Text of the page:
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Oakland County Law Blog

New laws regarding employment and family law go into effect

Local, state and federal laws change all the time. Sometimes, new laws overrule old ones, while other times, existing statutes receive minor adjustments. There are several new laws taking effect in 2019 that directly impact Michigan residents. 

Among the multitude of new rules include ones concerning the minimum wage, paid sick leave and spousal support. If you are currently employed, run a business and/or are getting a divorce, get the details.

What to know about splitting a business in a divorce

Many Michigan couples raced to divorce before the end of 2018. At the start of 2019, a new law went into effect that limits how much alimony spouses can write off on their taxes. 

Now that 2019 is here, there are many additional considerations to bear in mind for couples who want to divorce. The complexity of the process will vary on a litany of factors. The proceedings become complicated if one or both spouses own a business. Individuals who own businesses need to be proactive, which means they should create a prenuptial agreement prior to the marriage to protect business-related assets.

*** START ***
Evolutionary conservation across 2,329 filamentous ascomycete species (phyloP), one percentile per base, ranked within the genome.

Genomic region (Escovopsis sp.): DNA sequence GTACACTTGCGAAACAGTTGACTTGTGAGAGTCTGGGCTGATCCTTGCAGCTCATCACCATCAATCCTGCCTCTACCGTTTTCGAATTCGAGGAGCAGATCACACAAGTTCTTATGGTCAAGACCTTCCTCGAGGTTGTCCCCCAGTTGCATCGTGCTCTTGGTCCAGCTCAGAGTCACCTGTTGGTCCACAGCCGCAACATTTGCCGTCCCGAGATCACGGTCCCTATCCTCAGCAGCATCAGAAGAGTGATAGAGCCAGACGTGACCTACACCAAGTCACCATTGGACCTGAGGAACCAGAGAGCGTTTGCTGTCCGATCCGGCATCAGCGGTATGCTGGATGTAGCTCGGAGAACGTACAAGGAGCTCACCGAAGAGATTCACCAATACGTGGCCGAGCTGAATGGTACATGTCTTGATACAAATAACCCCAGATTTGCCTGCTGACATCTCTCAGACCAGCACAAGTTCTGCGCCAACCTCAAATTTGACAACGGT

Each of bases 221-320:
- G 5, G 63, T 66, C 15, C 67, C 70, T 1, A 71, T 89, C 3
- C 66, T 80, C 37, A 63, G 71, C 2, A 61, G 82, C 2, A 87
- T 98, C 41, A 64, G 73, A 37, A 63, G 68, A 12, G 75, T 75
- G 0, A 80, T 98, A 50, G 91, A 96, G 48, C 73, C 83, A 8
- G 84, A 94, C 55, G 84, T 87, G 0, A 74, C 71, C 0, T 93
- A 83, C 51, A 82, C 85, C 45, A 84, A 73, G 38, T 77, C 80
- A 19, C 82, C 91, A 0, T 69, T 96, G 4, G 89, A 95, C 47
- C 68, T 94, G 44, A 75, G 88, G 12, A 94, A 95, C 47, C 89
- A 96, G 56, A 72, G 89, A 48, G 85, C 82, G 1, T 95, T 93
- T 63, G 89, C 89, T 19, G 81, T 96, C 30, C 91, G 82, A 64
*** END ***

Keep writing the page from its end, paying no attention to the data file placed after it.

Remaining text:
3 child custody myths to avoid

The divorce process can generate a lot of stress and confusion for anyone. To make matters worse, you may hear or read many types of incorrect information about some crucial matters.

One area rife with misinformation is that of how child custody works. It is important to get the facts straight if you want to act in the best interests of yourself and your children. 

Is your employer using E-Verify to discriminate against you?

If you have seen a news broadcast in the last couple of years, you know immigration is a hot issue in the U.S. The Immigration Reform and Control Act of 1986 prohibits employers from intentionally hiring individuals who lack legal authorization to work in the country. To determine whether workers have authorization, most employers must complete I-9 forms.